Brad Garnett

Welcome to my Digital Forensics and Incident Response oasis!

Digital Forensics, Incident Response, and Information Security

My TEDxEvansville 2016 Talk & Experience

After months of preparation, TEDxEvansville 2016 has come and gone. Thank you to the community for getting behind this event! I am fortunate to have been selected as a speaker this year and what an experience! WOW. A special thank you to Jenn, Heather, Lori, Zac, Stacey, and all the volunteers that made this event truly awesome! Also, thank you to the sponsors that supported this event.

For those of you not familiar with TED talks, TED is a non-profit that is devoted to sharing ideas  through short, powerful talks (18 minutes or less). TEDx= independently organized TED event (TEDxEvansville is operated under a license by TED).

The title of my talk, "The Era of Cyber Insecurity: Protecting our Digital Community" was inspired by my experiences as a former law enforcement officer and DFIR practitioner. The goal of my talk was to provide some common things any citizen can do to protect his/her personal information.

If you are in digital forensics and incident response (DFIR), you know how easy it is for someone have to have their personal identifiable information (PII) stolen. If you enjoyed my talk, please feel free to share it in your talks, or point family, friends, or neighbors to it when it comes to protecting their PII. I had  numerous folks come up to me afterwards and share kind words (thank you). In particular, I spoke with a nice lady who has a son that works in infosec for a large corporation that doesn't make it home often. She spoke very highly of him and couldn't be more proud of the career path that has chosen him (very awesome to hear and glad she could relate to my talk! Keep up the good fight my fellow responder!)

 

Preparing for a TED Talk (technology topic)

  1. Know your Audience (Community): TED talks are community-driven, so your talk must be focused on your community and audience. A talk that would be delivered at a security, or forensic conference is probably not the format you want to talk.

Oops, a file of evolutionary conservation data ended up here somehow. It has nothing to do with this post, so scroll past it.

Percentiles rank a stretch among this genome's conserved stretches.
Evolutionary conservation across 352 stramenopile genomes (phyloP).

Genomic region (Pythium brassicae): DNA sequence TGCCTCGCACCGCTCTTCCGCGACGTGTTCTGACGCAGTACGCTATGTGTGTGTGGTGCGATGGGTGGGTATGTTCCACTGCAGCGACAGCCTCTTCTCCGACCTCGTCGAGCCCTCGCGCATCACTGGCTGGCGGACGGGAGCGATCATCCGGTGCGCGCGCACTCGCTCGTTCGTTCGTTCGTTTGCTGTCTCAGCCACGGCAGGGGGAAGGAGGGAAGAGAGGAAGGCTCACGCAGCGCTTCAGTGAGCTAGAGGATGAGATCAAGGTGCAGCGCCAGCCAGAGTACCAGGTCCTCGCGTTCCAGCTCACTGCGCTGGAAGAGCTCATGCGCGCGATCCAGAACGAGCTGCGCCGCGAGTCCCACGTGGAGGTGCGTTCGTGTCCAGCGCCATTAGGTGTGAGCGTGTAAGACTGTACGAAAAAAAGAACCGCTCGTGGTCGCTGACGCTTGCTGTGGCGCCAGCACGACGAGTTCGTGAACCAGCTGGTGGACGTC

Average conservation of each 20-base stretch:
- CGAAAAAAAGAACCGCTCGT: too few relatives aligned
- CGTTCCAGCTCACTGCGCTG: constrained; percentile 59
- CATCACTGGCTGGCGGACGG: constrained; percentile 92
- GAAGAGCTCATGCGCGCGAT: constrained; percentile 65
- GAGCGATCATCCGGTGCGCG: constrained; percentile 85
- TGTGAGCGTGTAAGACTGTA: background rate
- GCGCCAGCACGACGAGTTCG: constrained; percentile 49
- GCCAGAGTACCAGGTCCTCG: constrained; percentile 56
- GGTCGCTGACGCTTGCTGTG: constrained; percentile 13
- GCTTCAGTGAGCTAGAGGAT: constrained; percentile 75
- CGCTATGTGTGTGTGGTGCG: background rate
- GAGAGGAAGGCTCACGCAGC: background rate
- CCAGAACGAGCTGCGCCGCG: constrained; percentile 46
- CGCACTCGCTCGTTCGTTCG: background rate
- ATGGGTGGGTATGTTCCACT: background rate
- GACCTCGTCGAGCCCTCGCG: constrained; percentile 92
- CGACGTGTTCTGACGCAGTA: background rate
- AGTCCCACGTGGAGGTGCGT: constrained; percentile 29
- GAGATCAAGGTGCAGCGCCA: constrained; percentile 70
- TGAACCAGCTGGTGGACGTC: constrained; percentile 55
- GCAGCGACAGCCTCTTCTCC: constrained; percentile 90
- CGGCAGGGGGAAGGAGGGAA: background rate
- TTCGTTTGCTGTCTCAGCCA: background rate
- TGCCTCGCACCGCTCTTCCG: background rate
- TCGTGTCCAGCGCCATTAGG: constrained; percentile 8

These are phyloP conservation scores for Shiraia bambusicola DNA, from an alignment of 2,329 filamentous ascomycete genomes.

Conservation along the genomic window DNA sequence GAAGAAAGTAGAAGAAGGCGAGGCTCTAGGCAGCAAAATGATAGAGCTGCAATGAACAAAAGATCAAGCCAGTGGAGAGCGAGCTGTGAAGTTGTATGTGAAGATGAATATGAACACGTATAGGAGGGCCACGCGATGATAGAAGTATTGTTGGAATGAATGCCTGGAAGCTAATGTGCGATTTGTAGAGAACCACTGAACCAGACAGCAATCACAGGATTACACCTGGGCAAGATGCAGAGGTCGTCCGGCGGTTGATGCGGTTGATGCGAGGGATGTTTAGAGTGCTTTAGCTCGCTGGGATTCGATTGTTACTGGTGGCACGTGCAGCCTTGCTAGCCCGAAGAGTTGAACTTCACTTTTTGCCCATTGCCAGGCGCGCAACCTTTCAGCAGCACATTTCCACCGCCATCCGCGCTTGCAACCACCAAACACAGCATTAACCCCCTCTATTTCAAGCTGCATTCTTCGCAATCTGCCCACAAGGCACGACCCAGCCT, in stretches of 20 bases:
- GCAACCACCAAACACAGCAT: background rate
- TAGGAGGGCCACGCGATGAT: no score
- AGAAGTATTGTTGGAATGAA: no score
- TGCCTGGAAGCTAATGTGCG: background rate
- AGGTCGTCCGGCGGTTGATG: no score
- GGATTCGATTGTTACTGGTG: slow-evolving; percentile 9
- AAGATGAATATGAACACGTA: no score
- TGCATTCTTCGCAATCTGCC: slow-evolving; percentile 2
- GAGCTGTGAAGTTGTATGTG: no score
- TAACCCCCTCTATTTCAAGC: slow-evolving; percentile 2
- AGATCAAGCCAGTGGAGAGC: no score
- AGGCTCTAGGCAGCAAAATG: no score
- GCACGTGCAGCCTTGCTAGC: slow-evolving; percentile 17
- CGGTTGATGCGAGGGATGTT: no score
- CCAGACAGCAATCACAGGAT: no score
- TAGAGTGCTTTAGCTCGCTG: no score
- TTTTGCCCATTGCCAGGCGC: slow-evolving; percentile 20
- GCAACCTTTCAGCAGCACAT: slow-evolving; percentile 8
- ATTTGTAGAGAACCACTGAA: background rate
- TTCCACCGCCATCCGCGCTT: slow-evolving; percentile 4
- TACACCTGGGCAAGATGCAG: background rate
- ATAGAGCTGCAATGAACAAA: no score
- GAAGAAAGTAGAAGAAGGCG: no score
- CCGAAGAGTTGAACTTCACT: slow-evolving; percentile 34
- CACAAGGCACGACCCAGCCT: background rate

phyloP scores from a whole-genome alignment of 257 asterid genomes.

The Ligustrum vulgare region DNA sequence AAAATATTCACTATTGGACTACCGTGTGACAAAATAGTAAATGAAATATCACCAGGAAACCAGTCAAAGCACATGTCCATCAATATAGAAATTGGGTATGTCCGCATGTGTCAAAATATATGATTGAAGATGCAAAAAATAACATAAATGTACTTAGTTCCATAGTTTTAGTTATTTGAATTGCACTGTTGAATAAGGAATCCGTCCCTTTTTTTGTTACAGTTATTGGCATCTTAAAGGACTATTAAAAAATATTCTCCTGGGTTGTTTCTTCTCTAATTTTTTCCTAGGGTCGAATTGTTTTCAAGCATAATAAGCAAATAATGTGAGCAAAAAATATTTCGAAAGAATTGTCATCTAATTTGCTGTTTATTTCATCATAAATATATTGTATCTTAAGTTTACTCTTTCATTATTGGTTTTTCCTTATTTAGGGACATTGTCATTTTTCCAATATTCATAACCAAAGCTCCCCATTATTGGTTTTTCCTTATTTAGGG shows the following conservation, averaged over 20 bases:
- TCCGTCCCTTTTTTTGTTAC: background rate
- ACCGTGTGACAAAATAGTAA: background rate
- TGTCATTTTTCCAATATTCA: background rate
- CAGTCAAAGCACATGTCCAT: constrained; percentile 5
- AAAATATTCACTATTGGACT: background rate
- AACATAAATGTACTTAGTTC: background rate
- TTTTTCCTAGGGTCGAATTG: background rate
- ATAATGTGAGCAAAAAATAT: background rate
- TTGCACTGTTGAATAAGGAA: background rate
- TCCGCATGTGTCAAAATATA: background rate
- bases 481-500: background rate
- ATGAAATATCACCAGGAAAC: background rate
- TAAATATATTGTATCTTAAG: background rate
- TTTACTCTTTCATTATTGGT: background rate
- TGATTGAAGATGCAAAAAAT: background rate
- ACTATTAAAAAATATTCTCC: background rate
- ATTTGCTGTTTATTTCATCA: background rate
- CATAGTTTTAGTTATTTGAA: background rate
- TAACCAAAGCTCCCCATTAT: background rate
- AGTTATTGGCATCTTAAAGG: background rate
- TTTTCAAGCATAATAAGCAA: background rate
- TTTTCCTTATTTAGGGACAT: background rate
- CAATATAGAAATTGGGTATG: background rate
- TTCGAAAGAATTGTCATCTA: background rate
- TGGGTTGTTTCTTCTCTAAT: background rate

2. The Beginning and End: Focus on the beginning and end of your talk. Powerful opening with a powerful closing. If you opt for slides, or a "Prezi" a powerful opening and closing will help your flow, memorization of your talk, and the content for the middle of your talk. As I mentioned earlier, TED talks are 18 minutes or less, so having a powerful opening and closing will allow you to judge how much time you have for the middle of your talk. My talk was slotted for 12-14 minutes, so I had an idea of how to target and tailor my content for that timeframe. (Yes, depending on the # of speakers selected for the event that will allow the organizers to give you more, or less time for you talk).

  3. Listen to your Coach: Most TED events will assign coaches to each speaker (Thank you Lori). Your coach will help you prepare, and give you honest feedback. My coach helped me juggle the balancing act between technology and the intended audience. Your coach's most important investment is his/her time. Be open-minded and listen to what they are telling you. Come the day of your talk, the time and preparation you have put in will shine.

  4. Practice, Practice, and Practice: This is the most important part in preparing for a talk. There are no shortcuts when it comes to getting your talk into muscle memory. I would practice my talk sometime between 4-5 times on weekends and then daily leading up to my actual talk. Depending on the deadlines associated with your talk, your preparation will start months before your actual talk. I began preparing 4 months ahead of my talk. 

  5. The Balancing Act: This was something that I had to constantly change. If you are giving a TED talk on a technology, or STEM topic remember the audience. You want to establish why you are the expert (usually established by the M.C. introducing you) to talk on the subject. Don't turn it into a lecture, or a how-to per se. You want to tell a story and keep the audience immensely focused on you. Does that sound intimidating? Yes, however consider it as a confirmation that they are listening and intimately relating to the story as you deliver it.

 

 Resources :

  1. How to Give a Killer Presentation- https://hbr.org/2013/06/how-to-give-a-killer-presentation
  2. Chris Anderson: "TED Talks: The Official TED Guide to Public Speaking" | Talks to Google- https://youtu.be/HN0hkfD6c_c 

 

 

I wanted to keep this list to just five (5) things that really helped me prepare my talk. I hope that you find it useful. Please leave a comment, or ping me on Twitter (@brgarnett) if this information has been helpful to you. I may turn this into a series, based upon any feedback that I receive.